Earlier, we talked about working with both your Fort Collins Auto repair shop as well as online sources to make good choices when purchasing a new or used vehicle. Another thing you need to look for, aside from general upkeep and maintenance, is safety. A good place to start your investigation is with your Fort Collins Auto Repair shop. They will have seen virtually every car manufactured rolling into their repair bays, and have a some solid ideas of which cars tend to have higher safety ratings than others.
Here are several very worthwhile resources for you to use in investigating the safety issues (both good and bad) associated with any particular car you are considering purchasing.
Insurance Industry Crash-Test Ratings
The Insurance Institute for Highway Safety (IIHS) is a safety-research group. It conducts its own series of crash tests. For a frontal-offset crash, the IIHS runs a vehicle at 40 mph into a deformable barrier. Instead of engaging the whole width of the car’s front end, the barrier covers 40 percent of the car in front of the driver. This method simulates a car-to-car, driver’s-side-to-driver’s-side collision, one of the most common forms of crashes resulting in fatalities. By using a specific test criteria and materials to stimulate this type of crash, the IIHs is able to properly assess a specific car’s structural integrity and its ability to protect the area around the driver without collapsing.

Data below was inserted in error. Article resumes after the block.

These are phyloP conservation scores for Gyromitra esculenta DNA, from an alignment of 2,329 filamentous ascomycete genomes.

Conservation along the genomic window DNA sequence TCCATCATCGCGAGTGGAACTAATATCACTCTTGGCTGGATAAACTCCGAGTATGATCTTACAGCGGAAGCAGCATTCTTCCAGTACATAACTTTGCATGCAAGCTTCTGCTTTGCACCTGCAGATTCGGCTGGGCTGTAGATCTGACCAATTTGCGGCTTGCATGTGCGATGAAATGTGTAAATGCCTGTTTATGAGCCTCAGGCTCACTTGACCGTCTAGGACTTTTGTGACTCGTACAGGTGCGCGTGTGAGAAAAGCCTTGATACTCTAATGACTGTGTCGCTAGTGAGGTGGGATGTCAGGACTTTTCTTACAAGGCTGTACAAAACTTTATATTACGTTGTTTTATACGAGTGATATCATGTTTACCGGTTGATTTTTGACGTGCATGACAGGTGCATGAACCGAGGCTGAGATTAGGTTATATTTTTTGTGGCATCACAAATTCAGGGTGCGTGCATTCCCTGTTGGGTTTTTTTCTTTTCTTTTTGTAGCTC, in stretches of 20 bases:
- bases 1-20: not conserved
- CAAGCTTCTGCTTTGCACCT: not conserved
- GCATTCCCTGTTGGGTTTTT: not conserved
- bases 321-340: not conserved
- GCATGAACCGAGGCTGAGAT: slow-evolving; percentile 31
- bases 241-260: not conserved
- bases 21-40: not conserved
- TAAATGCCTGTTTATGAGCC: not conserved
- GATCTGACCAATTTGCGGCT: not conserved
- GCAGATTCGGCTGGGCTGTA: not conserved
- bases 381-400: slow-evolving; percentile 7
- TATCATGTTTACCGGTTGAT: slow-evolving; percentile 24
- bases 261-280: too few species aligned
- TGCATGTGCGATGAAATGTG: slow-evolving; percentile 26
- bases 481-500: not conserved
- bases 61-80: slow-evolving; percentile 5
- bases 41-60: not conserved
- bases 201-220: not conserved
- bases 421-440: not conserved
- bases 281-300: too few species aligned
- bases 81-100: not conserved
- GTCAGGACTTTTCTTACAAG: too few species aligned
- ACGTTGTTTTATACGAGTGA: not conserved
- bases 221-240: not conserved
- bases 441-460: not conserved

The IIHS scores its frontal-crash results as Good, Acceptable, Marginal, or Poor. You can find ratings for all tested vehicles on the IIHS website.
Government Crash-Test Ratings
The National Highway Traffic Safety Administration (NHTSA) conducts two types of tests: side impact and full frontal crashes. Resulting scores range from 1 to 5 stars, with higher stars indicating better structural integrity in any specific vehicle. You can check the scores for all crash-tested vehicles online at www.safercar.gov.
Accident Avoidance and Air Bags
A vehicle’s ability to help you avoid an accident is just as important as its ability to retain its structural integrity during a crash. Consumer reports evaluates braking and emergency handling of cars in potential crash scenarios. They also look at acceleration, visibility, and driving position (in consideration of how effective the driver can enact avoiding an accident).
Legally, every new passenger vehicle is mandated to be equipped with dual front air bags. Most upscale vehicles and many others now have some version of a “smart” air-bag system. Side air bags have become common for front occupants. Consumer Reports highly recommends head-protection side air bags where they’re available. Again, visit their site for air bag testing results and recomendations.
Look for head restraints that lock in the raised position—a legal requirement for cars made since September, 2009. Those that do not can be forced down in a crash, losing effectiveness. Some cars’ rear restraints are too low to effectively protect against whiplash, which Consumer Reports notes in its road test reports. The IIHs website tests head restraints as part of its offerings on car safety. Restraints need to be tall enough to cushion the head above the top of the spine. The IIHS website provides head-restraint for rear-crash ratings for many models.
Colorado law requires child carriers, booster seats and other restraints. Be sure and test any child carriers in a car prior to purchasing it, to insure that the belt mechanisms tether the child seat effectively.
Whatever resources you use in evaluating the safety of a new car, be sure and give us a call at Fort Collins Foreign Car Service if you have any questions along the way. May you get the safest, most efficient car of year dreams!